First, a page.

Sharing Their Passion
A Father-Son Duo Teaches Us About Our Avian Visitors
Darting through the woodlands, it lands on a branch overlooking the trail, its bright orange body stands out against the surrounding green. Avery Cotton grabs his camera while his dad, Newell, adds the bird to their digital checklist. This Scarlet Tanager is just one of nearly 100 different species they have seen at Land Trust preserves.
“The Land Trust properties are incredible places to watch for birds” said Avery, a freshman at New Canaan High School and budding ornithologist. During the spring migration, Avery and Newell visit the properties three or four times per week to see what’s flying through. “We don’t want to miss out on seeing a rare bird that may be migrating through.”
Like many, they find peace while out in the woods. “Going birding allows us to get off of our screens and focus on nature. It’s a good way to relax and have fun” explained Newell.
A PART OF SOMETHING BIGGER
Avery and Newell are now adding their observation to eBird, a global citizen science project sponsored by the Cornell Lab of Ornithology.
“When we first started visiting Land Trust preserves, we realized that there were no documented bird sightings on the eBird app” explained Newell. “We wanted to help the Land Trust, and its visitors, have a better understanding of what birds are using the preserves.”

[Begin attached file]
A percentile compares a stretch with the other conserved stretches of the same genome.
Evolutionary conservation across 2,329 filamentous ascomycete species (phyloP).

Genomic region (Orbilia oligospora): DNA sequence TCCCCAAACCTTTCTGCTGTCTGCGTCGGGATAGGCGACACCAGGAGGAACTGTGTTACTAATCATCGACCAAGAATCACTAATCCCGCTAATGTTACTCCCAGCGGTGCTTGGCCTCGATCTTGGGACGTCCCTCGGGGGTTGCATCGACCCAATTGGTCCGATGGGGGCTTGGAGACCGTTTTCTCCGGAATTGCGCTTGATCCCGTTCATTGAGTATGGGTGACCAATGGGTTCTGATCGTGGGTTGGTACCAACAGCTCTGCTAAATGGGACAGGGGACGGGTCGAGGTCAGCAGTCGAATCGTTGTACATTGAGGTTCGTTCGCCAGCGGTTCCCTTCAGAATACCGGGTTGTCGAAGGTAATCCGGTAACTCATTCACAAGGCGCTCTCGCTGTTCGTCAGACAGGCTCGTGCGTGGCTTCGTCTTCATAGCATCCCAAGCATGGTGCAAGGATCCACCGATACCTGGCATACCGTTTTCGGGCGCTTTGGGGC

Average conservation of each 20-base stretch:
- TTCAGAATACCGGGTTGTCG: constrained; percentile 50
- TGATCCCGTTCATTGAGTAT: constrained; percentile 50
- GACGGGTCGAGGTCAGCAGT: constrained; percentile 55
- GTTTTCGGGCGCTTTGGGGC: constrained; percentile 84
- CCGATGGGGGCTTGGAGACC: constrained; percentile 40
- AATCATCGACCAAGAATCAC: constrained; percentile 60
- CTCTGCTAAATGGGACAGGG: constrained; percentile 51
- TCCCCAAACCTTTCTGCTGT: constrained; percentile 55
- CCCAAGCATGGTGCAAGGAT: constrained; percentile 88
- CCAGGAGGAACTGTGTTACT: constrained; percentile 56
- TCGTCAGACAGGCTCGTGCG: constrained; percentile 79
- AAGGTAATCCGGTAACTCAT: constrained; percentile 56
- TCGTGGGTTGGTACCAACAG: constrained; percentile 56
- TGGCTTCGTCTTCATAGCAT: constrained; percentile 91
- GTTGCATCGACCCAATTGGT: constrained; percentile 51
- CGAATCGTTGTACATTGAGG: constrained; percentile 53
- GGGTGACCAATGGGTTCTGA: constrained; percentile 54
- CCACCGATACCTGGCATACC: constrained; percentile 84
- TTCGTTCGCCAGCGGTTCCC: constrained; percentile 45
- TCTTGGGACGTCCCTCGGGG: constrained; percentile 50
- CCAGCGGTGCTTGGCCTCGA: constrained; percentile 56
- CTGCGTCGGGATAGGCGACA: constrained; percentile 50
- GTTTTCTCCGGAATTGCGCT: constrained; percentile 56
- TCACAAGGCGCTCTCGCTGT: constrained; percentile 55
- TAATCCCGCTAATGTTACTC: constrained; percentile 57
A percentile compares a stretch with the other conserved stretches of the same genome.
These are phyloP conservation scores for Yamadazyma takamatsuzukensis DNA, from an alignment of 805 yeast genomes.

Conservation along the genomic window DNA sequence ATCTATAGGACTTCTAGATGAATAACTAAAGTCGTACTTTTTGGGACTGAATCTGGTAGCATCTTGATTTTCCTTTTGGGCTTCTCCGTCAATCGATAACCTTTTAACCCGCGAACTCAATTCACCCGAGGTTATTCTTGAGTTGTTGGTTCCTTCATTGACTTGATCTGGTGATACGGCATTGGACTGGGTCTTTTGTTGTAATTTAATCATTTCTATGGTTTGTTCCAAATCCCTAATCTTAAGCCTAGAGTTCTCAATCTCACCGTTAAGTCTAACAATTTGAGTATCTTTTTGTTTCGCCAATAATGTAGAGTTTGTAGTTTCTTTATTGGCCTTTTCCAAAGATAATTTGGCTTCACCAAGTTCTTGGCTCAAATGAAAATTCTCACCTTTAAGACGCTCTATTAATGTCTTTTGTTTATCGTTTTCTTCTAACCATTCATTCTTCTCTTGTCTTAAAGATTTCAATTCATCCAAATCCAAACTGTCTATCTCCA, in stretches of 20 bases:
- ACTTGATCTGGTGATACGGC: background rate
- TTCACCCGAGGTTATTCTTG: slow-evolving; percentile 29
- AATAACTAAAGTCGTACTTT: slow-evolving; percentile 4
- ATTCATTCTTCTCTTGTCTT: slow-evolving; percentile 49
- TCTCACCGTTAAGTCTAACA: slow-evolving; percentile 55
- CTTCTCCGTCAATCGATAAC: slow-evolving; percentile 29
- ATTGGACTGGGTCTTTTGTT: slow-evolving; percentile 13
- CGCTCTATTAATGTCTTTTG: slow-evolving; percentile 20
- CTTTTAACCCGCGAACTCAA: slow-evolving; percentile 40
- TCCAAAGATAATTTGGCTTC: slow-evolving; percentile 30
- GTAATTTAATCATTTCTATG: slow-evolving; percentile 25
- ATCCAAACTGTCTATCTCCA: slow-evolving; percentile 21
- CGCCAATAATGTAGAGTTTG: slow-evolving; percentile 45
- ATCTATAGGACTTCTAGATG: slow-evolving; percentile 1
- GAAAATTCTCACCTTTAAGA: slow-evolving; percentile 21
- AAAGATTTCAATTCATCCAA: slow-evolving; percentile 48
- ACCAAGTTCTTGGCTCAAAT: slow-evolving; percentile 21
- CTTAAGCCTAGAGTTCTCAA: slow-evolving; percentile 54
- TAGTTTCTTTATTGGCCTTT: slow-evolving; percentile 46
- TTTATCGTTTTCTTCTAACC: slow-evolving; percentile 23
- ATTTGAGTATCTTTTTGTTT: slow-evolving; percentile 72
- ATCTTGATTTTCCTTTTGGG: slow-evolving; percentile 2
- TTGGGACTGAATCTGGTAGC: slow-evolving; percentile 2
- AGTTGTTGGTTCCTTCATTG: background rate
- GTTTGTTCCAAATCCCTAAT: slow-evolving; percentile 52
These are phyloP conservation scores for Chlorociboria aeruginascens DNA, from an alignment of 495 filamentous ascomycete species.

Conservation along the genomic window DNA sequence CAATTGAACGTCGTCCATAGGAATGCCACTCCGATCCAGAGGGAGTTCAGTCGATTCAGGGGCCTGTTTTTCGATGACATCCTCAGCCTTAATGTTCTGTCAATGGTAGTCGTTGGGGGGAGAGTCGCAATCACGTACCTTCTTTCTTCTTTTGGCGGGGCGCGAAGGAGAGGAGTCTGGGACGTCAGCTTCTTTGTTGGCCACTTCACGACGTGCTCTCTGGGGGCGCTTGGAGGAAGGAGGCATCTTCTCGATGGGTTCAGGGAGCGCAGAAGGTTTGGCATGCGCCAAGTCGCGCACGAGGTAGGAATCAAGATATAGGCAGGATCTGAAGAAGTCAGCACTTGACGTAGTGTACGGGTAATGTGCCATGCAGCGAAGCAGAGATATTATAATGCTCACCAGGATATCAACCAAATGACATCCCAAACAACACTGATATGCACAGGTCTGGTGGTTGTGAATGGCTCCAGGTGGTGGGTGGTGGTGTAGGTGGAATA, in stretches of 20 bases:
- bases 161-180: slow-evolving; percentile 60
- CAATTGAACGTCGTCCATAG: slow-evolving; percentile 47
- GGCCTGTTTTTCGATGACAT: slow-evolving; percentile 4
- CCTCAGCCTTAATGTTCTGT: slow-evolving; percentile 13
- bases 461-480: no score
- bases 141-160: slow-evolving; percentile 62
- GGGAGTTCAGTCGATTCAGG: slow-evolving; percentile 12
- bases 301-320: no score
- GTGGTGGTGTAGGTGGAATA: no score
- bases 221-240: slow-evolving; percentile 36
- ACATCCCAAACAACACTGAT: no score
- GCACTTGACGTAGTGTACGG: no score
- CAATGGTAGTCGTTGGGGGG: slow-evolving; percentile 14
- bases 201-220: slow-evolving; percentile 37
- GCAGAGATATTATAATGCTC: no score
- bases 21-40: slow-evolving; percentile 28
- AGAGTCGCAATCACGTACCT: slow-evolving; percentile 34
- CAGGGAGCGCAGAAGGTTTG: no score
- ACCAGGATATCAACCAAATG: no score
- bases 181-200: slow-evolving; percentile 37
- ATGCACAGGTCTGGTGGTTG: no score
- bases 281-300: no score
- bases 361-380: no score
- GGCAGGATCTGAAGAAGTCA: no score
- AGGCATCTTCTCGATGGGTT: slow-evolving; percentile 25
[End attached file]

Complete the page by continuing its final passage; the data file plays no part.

Thanks to Avery and Newell, and amateur birders like you, four Land Trust preserves have been designated as birding “hotspots” on the eBird app.
Bird enthusiasts from across the region visit these hotspots, especially when a rare bird is spotted by an eBird user. With each observation, our knowledge about these birds, their populations, and their migratory patterns grows.
BRINGING IT HOME
One of Avery’s favorite things about birdwatching is the opportunity to teach others. “We often bump into people who are curious about what we’re doing or what we are looking at. It’s fun to teach them about the birds.”
“Without the Land Trust’s protected woodlands and managed meadows, many of these beds simply would be here for use to observe and enjoy.” -Newell Cotton
Avery and Newell are also hoping you will get involved. They are working with the Land Trust to develop entry-level birding programs, and encourage you to use the eBird app to record sightings when out on walks. Stay tuned.